We all love to talk about the exciting parts of homeownership like the perfect themes and adorable decorations, but what about the parts of homeownership we don’t often discuss?
When you think about buying a home, you may never think to ask about what wind zone you're in, but this can be important to understand when it comes to the construction and installation of your home, depending on where it’s located. So, while wind zones may not be the most exciting topic, it is important to understand them in case you live in an area with high winds, or you ever decide to move your home to a different location. That’s why we’re going to talk about them! Let’s discuss what you need to know.
What is a Wind Zone?
Wind zones were created by the Department of Housing and Urban Development (HUD) in 1976. The wind zone your home will be located in determines how the home is built and, just as importantly, how the home is anchored to the ground or foundation. Did you know that every Clayton Built® home is built to HUD Code wind zone classifications? But, what exactly does this mean?
In 1992, HUD began conducting studies of different building standards and updated requirements for snow, seismic activity and wind safety to ensure that prefab homes are built with safety, strength and durability in mind. For the safety of future home buyers, the HUD Code is continuously reviewed and updated as new technology and safety measures are developed.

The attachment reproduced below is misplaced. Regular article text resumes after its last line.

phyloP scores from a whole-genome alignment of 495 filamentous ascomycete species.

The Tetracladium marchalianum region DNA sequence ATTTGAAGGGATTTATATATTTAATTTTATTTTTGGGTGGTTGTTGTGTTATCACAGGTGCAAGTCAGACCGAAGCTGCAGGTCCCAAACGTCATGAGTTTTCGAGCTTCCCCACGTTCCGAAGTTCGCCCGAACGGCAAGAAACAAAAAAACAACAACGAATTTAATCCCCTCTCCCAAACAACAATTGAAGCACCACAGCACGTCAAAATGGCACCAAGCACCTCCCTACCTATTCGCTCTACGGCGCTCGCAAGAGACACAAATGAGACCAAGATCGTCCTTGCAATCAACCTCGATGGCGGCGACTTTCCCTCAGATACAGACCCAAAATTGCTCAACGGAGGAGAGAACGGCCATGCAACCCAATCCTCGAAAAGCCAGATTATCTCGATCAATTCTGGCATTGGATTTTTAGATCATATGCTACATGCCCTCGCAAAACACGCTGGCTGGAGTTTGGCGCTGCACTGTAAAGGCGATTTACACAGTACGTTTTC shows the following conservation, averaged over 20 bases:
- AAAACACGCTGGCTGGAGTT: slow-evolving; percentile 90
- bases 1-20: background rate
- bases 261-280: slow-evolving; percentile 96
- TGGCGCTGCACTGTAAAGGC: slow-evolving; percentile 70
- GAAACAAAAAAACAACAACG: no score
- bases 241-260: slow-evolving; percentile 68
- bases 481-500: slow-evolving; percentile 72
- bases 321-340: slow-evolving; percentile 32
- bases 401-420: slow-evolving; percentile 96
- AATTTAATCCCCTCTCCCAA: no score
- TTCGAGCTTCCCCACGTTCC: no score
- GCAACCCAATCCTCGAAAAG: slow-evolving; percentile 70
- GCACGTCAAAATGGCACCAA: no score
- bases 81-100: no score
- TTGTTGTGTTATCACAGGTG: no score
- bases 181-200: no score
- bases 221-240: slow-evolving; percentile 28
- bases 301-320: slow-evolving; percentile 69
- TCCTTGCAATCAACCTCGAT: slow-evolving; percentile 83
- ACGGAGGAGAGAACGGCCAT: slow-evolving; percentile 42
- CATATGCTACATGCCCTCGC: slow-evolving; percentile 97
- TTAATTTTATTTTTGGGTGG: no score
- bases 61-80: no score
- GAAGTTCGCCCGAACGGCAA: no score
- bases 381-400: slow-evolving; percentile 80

So, “HUD Code wind zone classification” is simply a fancy term to let homeowners know that their Clayton Built® home has been designed and built to withstand winds up to a particular strength based on where the home is.
Building for a Wind Zone
If you’re thinking about buying a prefab home, keep in mind that a home built to Wind Zone 1 cannot be placed by the manufacturer in Zones 2 or 3, but a home built to Wind Zone 3 standards can be placed in lower wind zones. Zone 3 homes are built to withstand higher speed winds than Zones 2 and 1, and are primarily found along the coastline, an area more prone to hurricane force winds. Here is a breakdown of what each Wind Zone rating means:
• Zone 3 – Designed to resist wind speeds up to 110 mph. • Zone 2 – Designed to resist wind speeds up to100 mph. • Zone 1 – Designed for the interior of the country where hurricanes are not expected.
Since all Clayton Built® homes are now built according to federal wind regulations and are designed to protect against windstorms typical in each wind zone, they are a durable housing option for many families across the country.
In fact, one study shows when four hurricanes hit Florida in 2004 manufactured homes fared well. Not one manufactured home in the state, built after the 1994 HUD Code changes, was completely destroyed.1 Check out how prefab homes lasted during Hurricane Irma in Fall 2017.